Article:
My mother, Muriel, passed away a month ago. She was 92 years old, but her death still came as a shock. I thought she would be here forever; my family always said that she would outlive us all. The reality that she is no longer here hasn’t sunk in yet. I suppose it takes time for something like this to reach the deepest part of you. I wrote her this letter and had it read at her memorial service. Many thanks to Cathy Taylor for doing my dirty work for me–I was a mess that day.
Mom, how do I sum up a lifetime with you? My mind is a swirling, colorful kaleidoscope of memories that won’t gel into any specific point. My earliest memory is you holding me up to the mirror after I fell down the stairs, to see my two big, black panda bear eyes. You took a scary, painful situation and made it funny.
Every day when we came home from school, you were waiting for us, and would make Jimmy Snider and me a glass of chocolate milk and listen to us talk about our day. You did “surgery” on my favorite teddy bear whenever parts of her would fall off. You showed me how to stand up to bullies in a way that was far more effective than Dad’s boxing lessons. You let me skip one school day a year, which would be “our” day to do something special together. You made me endure endless hours in the fabric store as you pored over patterns, but then you made me the prettiest clothes. You encouraged Dad and me to have father/daughter date nights, because you were making sure I had the kind of relationship with my dad that you never had with yours. You encouraged me to travel because you knew how much it meant to me. I never would have seen Europe or the Holy Land without you running interference with my overprotective dad. You told me once, “I would have loved to backpack across Europe when I was your age, but unfortunately there was a bit of a war going on at the time.”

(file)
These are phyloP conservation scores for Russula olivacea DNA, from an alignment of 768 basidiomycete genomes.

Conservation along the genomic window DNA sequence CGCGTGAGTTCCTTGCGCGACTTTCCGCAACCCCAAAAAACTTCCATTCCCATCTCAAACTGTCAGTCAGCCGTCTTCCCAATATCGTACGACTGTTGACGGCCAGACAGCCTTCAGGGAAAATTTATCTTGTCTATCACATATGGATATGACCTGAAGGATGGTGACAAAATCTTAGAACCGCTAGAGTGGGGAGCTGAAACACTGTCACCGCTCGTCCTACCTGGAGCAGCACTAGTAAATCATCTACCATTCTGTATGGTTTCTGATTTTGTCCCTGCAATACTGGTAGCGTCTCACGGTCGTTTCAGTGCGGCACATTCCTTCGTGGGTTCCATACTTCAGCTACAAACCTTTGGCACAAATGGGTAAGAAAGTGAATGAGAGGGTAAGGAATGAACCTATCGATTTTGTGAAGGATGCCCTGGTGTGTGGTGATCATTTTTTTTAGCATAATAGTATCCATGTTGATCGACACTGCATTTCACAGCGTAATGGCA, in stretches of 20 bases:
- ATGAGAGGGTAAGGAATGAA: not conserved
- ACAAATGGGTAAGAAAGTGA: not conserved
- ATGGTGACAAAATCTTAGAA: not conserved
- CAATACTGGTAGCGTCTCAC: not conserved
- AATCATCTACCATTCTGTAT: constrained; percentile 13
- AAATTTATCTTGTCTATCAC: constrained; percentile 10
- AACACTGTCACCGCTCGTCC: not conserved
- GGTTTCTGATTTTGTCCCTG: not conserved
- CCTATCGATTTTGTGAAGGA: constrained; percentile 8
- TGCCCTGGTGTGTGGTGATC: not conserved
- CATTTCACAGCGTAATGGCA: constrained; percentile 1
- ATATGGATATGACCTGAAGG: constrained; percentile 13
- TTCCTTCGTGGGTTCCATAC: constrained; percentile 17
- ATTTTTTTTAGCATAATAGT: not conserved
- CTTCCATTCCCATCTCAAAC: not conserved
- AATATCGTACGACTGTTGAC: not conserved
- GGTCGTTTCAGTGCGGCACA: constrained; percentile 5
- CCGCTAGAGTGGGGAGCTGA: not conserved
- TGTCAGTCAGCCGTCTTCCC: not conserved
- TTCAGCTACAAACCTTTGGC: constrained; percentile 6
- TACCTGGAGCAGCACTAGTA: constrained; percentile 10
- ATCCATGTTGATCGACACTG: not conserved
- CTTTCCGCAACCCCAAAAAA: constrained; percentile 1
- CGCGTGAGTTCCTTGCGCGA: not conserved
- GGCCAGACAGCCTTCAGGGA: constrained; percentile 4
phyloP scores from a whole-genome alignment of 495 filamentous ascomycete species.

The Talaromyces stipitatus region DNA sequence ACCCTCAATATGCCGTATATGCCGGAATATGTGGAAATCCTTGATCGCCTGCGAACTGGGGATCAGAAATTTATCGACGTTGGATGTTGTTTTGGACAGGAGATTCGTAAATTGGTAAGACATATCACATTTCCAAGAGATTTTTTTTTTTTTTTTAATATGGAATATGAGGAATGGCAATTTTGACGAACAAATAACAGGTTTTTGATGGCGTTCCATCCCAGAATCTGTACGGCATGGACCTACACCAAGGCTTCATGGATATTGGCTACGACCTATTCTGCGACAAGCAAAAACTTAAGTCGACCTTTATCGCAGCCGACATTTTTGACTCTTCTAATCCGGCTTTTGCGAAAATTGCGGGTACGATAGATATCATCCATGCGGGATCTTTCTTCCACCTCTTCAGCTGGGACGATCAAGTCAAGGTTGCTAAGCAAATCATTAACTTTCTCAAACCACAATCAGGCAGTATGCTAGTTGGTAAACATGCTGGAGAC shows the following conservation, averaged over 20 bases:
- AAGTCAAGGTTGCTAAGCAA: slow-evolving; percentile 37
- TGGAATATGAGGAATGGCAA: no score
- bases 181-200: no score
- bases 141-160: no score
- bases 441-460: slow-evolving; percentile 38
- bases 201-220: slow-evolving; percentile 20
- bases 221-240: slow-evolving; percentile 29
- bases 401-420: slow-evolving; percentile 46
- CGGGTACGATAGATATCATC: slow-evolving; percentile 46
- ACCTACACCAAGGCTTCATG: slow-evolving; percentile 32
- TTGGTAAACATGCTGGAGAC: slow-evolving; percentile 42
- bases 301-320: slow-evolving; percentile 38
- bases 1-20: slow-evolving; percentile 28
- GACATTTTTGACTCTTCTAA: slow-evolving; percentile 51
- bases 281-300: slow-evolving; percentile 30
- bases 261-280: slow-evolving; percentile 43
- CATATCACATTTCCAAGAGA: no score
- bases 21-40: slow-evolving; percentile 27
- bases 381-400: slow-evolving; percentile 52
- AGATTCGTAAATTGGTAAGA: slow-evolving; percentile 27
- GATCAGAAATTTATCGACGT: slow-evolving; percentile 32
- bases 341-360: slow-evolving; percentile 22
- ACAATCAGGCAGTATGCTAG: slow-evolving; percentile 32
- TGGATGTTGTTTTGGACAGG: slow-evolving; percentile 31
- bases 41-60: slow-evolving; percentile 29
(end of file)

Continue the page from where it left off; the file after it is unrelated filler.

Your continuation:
Swirling, colorful memories, some painful but mostly good. Then Dad got sick and life got hard. I didn’t realize for the longest time that you were having problems by then, too. As his Alzheimer’s got worse, he became more paranoid and delusional. My worst memory is him screaming at you, calling you a dirty witch and worse and to get out of his house. You stood there, helpless, sobbing, “but I’m your wife! I’m your wife.” You never understood what was happening with him, you just saw the only man you ever loved rejecting you.
Those memories and ten million more we shared, until the Dementia came for you, too. I could only watch as, one by one, they all disappeared. Now it’s just me holding onto the memories you and I shared, until the day may come when the Dementia steals them away from me, too.
But, I think about where you are right now. They let me spend a few minutes with you after you died, to say goodbye. As I saw your body lying there, I knew that you were already gone. YOU weren’t in that room. What happened then? Did you open your eyes to the most beautiful Light you’ve ever seen? Did the loveliest voice in all the universe welcome you home? Did He wipe away your every tear? And then, in that moment, did you finally understand what a Father’s love really is? I hope so. I believe so.
I miss you, Mom, and look forward to the day I see you again. We will look back over our lives, even the hard times, and have a good laugh, just like we did over my panda bear eyes.
I love you.